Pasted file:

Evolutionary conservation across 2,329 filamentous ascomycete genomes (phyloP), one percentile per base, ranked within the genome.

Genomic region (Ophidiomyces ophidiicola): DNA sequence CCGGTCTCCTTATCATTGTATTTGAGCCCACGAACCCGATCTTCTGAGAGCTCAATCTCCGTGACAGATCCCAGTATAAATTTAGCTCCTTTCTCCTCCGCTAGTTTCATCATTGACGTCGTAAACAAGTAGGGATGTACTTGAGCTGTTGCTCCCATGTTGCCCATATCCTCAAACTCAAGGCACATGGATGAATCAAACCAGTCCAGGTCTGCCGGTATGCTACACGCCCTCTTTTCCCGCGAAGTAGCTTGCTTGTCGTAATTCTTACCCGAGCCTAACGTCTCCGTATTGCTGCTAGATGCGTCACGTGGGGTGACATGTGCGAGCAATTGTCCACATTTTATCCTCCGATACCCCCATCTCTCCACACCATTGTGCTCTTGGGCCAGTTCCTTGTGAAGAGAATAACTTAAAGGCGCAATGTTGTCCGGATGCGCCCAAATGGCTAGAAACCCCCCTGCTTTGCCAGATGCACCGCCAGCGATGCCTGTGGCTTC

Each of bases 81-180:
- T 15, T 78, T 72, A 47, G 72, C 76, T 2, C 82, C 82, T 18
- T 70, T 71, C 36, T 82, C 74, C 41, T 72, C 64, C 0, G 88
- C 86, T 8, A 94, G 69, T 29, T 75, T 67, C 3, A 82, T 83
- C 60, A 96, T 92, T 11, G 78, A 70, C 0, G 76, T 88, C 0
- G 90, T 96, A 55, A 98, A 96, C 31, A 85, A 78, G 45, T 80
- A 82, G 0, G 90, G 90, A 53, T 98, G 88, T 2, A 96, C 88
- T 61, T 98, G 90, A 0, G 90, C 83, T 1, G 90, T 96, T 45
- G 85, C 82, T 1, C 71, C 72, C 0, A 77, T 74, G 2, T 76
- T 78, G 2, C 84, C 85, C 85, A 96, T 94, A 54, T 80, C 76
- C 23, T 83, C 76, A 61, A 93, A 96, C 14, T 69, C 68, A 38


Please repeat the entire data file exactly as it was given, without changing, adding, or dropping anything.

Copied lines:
Evolutionary conservation across 2,329 filamentous ascomycete genomes (phyloP), one percentile per base, ranked within the genome.

Genomic region (Ophidiomyces ophidiicola): DNA sequence CCGGTCTCCTTATCATTGTATTTGAGCCCACGAACCCGATCTTCTGAGAGCTCAATCTCCGTGACAGATCCCAGTATAAATTTAGCTCCTTTCTCCTCCGCTAGTTTCATCATTGACGTCGTAAACAAGTAGGGATGTACTTGAGCTGTTGCTCCCATGTTGCCCATATCCTCAAACTCAAGGCACATGGATGAATCAAACCAGTCCAGGTCTGCCGGTATGCTACACGCCCTCTTTTCCCGCGAAGTAGCTTGCTTGTCGTAATTCTTACCCGAGCCTAACGTCTCCGTATTGCTGCTAGATGCGTCACGTGGGGTGACATGTGCGAGCAATTGTCCACATTTTATCCTCCGATACCCCCATCTCTCCACACCATTGTGCTCTTGGGCCAGTTCCTTGTGAAGAGAATAACTTAAAGGCGCAATGTTGTCCGGATGCGCCCAAATGGCTAGAAACCCCCCTGCTTTGCCAGATGCACCGCCAGCGATGCCTGTGGCTTC

Each of bases 81-180:
- T 15, T 78, T 72, A 47, G 72, C 76, T 2, C 82, C 82, T 18
- T 70, T 71, C 36, T 82, C 74, C 41, T 72, C 64, C 0, G 88
- C 86, T 8, A 94, G 69, T 29, T 75, T 67, C 3, A 82, T 83
- C 60, A 96, T 92, T 11, G 78, A 70, C 0, G 76, T 88, C 0
- G 90, T 96, A 55, A 98, A 96, C 31, A 85, A 78, G 45, T 80
- A 82, G 0, G 90, G 90, A 53, T 98, G 88, T 2, A 96, C 88
- T 61, T 98, G 90, A 0, G 90, C 83, T 1, G 90, T 96, T 45
- G 85, C 82, T 1, C 71, C 72, C 0, A 77, T 74, G 2, T 76
- T 78, G 2, C 84, C 85, C 85, A 96, T 94, A 54, T 80, C 76
- C 23, T 83, C 76, A 61, A 93, A 96, C 14, T 69, C 68, A 38